Just finished this website for the Jefferson Innovation Summit put on by The Batten Institute at Darden. The Summit brings together the brightest minds in business, government, academia, media and...
Like a wonderland full of rainbows, WordPress has a boundless collection of plug-ins (extensions) you can install to make your website do just about anything. But like the real world, there is a time when you can have too much of a good thing.
We just found one of those moments: too many extensions.
Here’s what happens: Every plug-in has a set of files that make it work. Many of these files do functional things like calculate a date 10 days out, help Google rank your pages better, save information to an individual’s account, add something to a shopping cart, and so on. Each function requires computer processor time. The more of those you have, the more the web server needs to work, and the slower your site will load. This happens over and over again with every visitor to your website. You can probably see how this can add up and go bad quickly.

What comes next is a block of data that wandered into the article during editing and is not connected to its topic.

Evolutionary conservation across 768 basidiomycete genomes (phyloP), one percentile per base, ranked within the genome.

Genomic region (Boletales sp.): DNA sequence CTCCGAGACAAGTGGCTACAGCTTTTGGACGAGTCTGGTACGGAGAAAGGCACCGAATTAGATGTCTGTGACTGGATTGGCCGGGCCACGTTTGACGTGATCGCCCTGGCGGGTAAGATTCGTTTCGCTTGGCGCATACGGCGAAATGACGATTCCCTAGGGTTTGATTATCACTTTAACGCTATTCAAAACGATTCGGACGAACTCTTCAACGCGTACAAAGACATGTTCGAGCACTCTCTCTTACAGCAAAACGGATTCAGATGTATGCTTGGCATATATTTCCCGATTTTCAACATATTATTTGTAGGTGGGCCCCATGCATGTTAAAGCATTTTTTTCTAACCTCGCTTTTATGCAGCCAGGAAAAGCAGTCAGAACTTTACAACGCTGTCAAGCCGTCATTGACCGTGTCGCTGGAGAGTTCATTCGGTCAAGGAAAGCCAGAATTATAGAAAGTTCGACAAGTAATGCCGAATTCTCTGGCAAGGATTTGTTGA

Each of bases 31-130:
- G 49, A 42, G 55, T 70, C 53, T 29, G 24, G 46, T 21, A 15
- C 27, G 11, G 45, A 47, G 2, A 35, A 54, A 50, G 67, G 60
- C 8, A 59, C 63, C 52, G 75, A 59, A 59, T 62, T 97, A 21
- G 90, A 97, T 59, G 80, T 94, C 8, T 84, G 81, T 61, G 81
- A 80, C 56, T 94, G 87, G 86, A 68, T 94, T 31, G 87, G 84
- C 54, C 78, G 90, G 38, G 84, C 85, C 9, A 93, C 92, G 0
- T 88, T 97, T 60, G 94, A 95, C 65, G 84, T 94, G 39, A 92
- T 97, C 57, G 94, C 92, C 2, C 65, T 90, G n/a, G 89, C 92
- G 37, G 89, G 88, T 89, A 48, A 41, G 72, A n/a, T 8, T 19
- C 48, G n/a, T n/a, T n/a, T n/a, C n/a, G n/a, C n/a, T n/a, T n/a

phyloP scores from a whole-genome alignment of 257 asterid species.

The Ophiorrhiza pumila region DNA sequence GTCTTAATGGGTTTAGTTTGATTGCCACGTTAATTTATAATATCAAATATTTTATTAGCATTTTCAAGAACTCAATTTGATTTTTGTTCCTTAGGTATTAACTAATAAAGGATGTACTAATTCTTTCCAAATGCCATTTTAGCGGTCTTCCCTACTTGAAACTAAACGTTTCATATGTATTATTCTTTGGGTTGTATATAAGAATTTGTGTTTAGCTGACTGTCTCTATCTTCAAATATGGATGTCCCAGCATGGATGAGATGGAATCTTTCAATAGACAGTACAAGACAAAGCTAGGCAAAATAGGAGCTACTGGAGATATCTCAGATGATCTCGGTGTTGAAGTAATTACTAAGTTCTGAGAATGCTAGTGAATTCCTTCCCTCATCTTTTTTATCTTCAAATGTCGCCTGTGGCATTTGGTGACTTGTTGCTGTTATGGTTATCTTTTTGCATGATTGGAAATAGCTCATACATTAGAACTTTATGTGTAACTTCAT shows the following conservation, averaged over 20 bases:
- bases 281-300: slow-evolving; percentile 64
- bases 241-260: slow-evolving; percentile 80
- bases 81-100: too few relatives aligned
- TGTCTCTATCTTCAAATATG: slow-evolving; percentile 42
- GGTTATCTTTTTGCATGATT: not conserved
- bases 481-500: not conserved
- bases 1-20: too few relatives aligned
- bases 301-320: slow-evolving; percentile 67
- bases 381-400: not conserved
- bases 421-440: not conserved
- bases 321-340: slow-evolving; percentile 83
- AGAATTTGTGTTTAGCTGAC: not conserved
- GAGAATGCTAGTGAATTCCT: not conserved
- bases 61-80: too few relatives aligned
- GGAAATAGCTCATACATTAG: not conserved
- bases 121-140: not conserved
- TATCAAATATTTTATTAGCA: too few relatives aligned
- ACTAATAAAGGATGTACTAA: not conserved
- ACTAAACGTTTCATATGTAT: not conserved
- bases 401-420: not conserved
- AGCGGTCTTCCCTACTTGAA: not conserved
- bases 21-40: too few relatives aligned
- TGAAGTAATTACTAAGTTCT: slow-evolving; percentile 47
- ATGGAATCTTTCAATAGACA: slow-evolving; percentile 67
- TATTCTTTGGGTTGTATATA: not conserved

Fortunately, just like the wonderland that is WordPress, there’s a plug-in to help with that. It’s called WP Super Cache. It has a way of processing all of the requests once, up front, and storing the things that don’t change from person to person. With this, much of the processing is already done. That reduces the amount of processing each page load requires, and reduces the amount of time to load any given page.
Pro-tip: Turn the cache off when making and testing edits. Even though there is a Delete Cache button, it still tends to retain your old information and you won’t see your changes.